Purpose – The purpose of this paper is to investigate the way in which H.G. Wells' 1914 novel The Wife of Sir Isaac Harman might be interpreted as an “essay” illustrating some key aspects in the articulation of the ethos of business and management in the cultural context of early twentieth century capitalism. Design/methodology/approach – Approaching the novel as a piece of cultural history, the paper analyzes its characters and themes, as well as its form and style, to investigate fundamental ethical aspects of business as an occupation and form of organization. The novel (one amongst countless examples in the last century) stimulates reflection upon the purposes of “businesses” (as institutions) and of “business people”. Findings – H.G. Wells explores, in the rich form of a tragic novel, the relationship between the pursuit of profit, family life, and social integration. This problematic is not simply of historical interest. It has become intensified over the last century, yet is poorly represented in recent texts of “business ethics” which “hide” its complexity behind a search for simplistic, transcendental frameworks. Originality/value – This is a new source for a wide historical contextualization of key aspects of business ethics by relating domestic life, entrepreneurial behavior, and social responsibility at the beginning of the twentieth century.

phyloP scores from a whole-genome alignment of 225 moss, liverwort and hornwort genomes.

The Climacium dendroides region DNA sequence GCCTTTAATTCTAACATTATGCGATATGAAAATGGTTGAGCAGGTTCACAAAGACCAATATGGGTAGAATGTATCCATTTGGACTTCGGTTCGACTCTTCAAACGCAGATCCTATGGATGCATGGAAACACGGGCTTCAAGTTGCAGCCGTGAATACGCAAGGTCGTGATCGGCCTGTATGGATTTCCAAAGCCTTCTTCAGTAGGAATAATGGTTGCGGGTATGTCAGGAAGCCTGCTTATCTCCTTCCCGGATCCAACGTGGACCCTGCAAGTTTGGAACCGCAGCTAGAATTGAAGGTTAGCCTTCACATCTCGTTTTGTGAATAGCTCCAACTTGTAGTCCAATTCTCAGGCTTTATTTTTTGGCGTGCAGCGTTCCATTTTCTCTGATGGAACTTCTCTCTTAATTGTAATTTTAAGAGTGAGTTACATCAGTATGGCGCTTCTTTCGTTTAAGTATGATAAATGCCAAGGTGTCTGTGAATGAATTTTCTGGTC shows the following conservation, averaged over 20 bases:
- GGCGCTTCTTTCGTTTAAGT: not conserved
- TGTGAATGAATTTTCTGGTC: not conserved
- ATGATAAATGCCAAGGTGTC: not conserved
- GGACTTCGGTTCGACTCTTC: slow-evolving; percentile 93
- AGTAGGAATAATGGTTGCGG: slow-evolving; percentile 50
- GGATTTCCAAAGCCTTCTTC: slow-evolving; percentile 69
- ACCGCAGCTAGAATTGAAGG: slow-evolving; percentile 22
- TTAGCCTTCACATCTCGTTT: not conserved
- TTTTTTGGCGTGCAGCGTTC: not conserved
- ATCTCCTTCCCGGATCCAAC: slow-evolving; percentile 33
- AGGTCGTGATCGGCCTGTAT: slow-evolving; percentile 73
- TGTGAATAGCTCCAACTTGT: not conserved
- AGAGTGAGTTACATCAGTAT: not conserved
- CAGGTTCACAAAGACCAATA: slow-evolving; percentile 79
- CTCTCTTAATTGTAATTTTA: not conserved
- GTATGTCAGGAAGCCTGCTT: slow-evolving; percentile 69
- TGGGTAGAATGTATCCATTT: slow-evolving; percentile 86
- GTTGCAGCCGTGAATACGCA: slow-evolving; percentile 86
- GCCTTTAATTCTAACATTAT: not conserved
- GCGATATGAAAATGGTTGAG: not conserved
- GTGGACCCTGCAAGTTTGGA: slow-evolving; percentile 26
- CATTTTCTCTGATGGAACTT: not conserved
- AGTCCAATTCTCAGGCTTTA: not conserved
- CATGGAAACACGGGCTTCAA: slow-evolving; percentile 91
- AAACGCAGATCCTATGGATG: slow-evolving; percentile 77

Journal of Management History – Emerald Publishing
Published: Jan 16, 2007
Keywords: Business ethics; Literature; History; Entrepreneurs; Corporate social responsibility